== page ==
The haze hung heavy over the Queen City as smoke from the Canadian wildfires crept into the Tristate. Fine particulates from the smoke, combined with summertime increases in ozone, created unhealthy conditions for people with heart and lung disease, children and older adults in late June 2023.
It was an eerie spectacle repeated in cities across the Midwest and Northeastern United States. Some skylines, like in New York City,
turned an almost apocalyptic shade of burnt orange as wildfire smoke made its way across the continent.
The smoke got a lot of people thinking about the air we breathe, and the impact air pollution, pollens and other allergens can have on our overall lung health. It's a conversation that's especially important for people managing asthma, COPD, and other chronic breathing and respiratory issues.
Overall air quality is improving in Greater Cincinnati
Southwest Ohio Air Quality Agency is tasked with monitoring our region's air quality for five major categories of pollutants: carbon monoxide, nitrogen dioxide, sulfur dioxide, ozone and particulate matter. Joy Landry, communications specialist for the agency, says the region's air has improved dramatically over the past 35 years.
“Two major improvements have helped: coal plants have mitigation processes to reduce sulfur dioxide and motor vehicles are required to meet U.S. EPA fuel efficiency standards," Landry explains. “Car manufacturers have used technology to improve engines and exhaust systems to burn fuel much cleaner."
Even with that progress, the Southwest Ohio Air Quality Agency keeps track of the air and issues alerts for anything that could impact health – like fine particulate matter from disasters such as wildfires to smog formed on hot summer days when pollutants react with sunlight to create ground-level ozone.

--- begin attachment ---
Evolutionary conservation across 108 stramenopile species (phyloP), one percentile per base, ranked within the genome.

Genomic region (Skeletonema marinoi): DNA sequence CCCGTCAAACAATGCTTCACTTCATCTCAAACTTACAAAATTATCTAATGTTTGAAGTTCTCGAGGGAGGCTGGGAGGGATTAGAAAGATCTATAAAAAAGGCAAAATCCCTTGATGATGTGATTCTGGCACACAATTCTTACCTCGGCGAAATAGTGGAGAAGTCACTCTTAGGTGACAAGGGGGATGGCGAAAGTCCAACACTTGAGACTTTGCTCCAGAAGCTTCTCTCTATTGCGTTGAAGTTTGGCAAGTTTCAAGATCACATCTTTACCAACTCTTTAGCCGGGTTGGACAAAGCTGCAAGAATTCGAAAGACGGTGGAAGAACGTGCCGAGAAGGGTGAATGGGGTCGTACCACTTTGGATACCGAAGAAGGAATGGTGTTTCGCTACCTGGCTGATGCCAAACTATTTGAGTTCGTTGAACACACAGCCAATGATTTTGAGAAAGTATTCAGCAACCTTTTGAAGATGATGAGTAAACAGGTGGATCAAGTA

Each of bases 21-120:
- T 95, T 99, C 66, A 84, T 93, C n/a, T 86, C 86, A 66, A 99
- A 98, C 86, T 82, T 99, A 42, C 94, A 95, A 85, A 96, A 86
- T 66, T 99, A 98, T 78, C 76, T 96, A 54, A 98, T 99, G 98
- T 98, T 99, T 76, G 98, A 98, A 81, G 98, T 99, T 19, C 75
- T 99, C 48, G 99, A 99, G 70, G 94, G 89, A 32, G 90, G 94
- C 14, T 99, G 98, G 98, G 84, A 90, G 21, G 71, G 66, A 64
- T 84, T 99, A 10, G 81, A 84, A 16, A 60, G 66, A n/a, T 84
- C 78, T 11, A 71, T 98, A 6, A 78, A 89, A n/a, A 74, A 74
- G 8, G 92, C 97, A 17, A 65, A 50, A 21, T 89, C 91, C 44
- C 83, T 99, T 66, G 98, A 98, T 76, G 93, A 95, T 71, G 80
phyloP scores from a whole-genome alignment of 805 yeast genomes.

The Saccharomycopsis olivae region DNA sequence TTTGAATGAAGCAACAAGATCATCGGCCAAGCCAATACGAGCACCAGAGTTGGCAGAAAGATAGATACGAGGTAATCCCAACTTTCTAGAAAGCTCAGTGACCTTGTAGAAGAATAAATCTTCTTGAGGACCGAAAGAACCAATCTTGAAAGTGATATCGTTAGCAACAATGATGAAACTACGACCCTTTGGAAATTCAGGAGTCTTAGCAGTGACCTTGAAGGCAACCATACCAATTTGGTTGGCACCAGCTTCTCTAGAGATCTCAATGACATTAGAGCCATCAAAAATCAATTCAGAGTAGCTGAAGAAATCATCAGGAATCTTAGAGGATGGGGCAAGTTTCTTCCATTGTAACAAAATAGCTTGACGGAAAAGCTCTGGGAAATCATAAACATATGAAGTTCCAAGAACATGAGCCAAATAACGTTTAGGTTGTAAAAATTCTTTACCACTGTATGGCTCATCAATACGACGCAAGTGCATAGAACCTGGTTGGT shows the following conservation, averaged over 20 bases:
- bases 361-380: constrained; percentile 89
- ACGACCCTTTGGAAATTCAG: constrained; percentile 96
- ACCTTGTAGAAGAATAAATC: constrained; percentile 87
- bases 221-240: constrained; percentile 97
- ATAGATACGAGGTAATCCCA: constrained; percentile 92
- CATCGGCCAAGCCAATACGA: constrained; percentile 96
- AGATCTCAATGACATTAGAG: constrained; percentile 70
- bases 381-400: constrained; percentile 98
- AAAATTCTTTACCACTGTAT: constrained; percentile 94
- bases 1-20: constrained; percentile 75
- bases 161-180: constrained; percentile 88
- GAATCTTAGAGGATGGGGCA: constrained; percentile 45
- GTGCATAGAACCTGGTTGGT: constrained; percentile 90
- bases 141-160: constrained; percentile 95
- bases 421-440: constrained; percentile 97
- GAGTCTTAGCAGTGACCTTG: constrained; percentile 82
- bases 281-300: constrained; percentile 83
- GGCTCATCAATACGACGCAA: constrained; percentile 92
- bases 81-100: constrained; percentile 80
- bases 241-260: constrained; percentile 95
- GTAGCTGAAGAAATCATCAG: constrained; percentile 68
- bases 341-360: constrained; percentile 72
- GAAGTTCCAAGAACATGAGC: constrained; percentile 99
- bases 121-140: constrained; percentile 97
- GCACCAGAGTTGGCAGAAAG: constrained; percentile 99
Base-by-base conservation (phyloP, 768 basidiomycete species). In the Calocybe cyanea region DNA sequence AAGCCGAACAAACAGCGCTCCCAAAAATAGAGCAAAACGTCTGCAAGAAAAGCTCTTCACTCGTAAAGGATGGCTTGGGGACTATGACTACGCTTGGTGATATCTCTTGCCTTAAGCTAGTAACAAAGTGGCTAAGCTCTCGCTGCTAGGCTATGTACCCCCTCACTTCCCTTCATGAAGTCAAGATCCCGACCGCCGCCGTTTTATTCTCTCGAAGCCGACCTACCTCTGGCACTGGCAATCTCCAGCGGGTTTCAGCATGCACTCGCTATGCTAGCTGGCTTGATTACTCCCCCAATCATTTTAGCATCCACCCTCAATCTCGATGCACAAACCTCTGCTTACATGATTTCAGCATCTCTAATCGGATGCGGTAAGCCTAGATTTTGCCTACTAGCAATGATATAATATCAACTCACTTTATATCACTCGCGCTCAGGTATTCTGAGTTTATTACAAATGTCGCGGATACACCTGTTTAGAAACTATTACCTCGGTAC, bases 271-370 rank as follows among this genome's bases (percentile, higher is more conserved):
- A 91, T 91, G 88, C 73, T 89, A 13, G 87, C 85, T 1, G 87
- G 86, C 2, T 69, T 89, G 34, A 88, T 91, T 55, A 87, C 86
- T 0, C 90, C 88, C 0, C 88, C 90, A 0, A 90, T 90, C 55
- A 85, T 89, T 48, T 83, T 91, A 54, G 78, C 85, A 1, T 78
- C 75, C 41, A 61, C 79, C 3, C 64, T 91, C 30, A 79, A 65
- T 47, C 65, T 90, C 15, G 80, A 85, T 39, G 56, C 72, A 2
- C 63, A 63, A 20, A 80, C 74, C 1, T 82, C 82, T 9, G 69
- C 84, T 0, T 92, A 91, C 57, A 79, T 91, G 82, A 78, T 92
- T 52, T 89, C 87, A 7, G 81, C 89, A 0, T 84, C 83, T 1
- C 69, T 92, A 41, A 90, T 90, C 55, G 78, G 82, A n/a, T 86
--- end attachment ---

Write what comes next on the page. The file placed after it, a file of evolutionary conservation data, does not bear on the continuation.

Air Quality Index and its Impact on Health
Results of how clean or dirty the air is get assigned a number from zero to 500 and reported as the Air Quality Index (AQI). Numbers from 50 and lower are Good. We enter the unhealthy territory once the AQI reaches 101 and higher.
Image Source: Southwest Ohio Air Quality Agency
“Hot summer days with abundant sunshine, low winds, and little humidity or precipitation are ideal conditions for ozone formation," Landry says. “If elevated ozone concentrations are expected to reach an Air Quality Index over 101, we issue an Air Quality Alert to raise public awareness of poor air quality."
In the 101 – 150 range, the air is unhealthy for sensitive groups, which Landry says includes people with respiratory illnesses like asthma, young children, and senior citizens who may need to limit outdoor activities. At 151 and up, the general public may start experiencing effects of poor air quality.
Krishna Gannamraj, DO, a pulmonologist with The Christ Hospital Physicians, says people with jobs that carry occupational exposures to air pollutants need to be especially watchful when the AQI reaches unhealthy levels.
“People who are in welding, industrial chemicals, or anything like that, whenever they have worsened exposures, they do end up having exacerbations," Dr. Gannamraj says. “It can cause them to have increased shortness of breath, cough, and sputum production."
With wildfires in particular, the Centers for Disease Control says prolonged exposure can irritate the eyes, nose, throat, and lungs. Some particulate matter in wildfire smoke is microscopic – a fraction of the thickness of human hair and even smaller than common dust and pollen particles.
Source: U.S. EPA
Those particles are especially bad for your health because they can get deep into the lungs and possibly even into the bloodstream according to the U.S. EPA.
When wildfire smoke raises the local AQI, health experts recommend you limit outdoor activity and stay indoors. Keep your pets inside, too, because they can also be affected by wildfire smoke!
If you do need to be outside for an extended time when wildfire smoke is present, the CDC recommends wearing a tight-fitting NIOSH-approved N95 or P100 respirator. While cloth masks are good for limiting the spread of respiratory droplets that carry illnesses like the flu and COVID-19, the EPA says NIOSH-approved masks are better at reducing exposure to wildfire smoke.
Spring and fall bring more familiar air quality concerns
Pollutants aren't the only thing floating in the air that can make breathing miserable. Anyone with seasonal allergies knows that the influx of certain pollens, especially in spring and autumn, can trigger reactions. Respiratory viruses can add to the misery, especially for anyone with chronic lung conditions.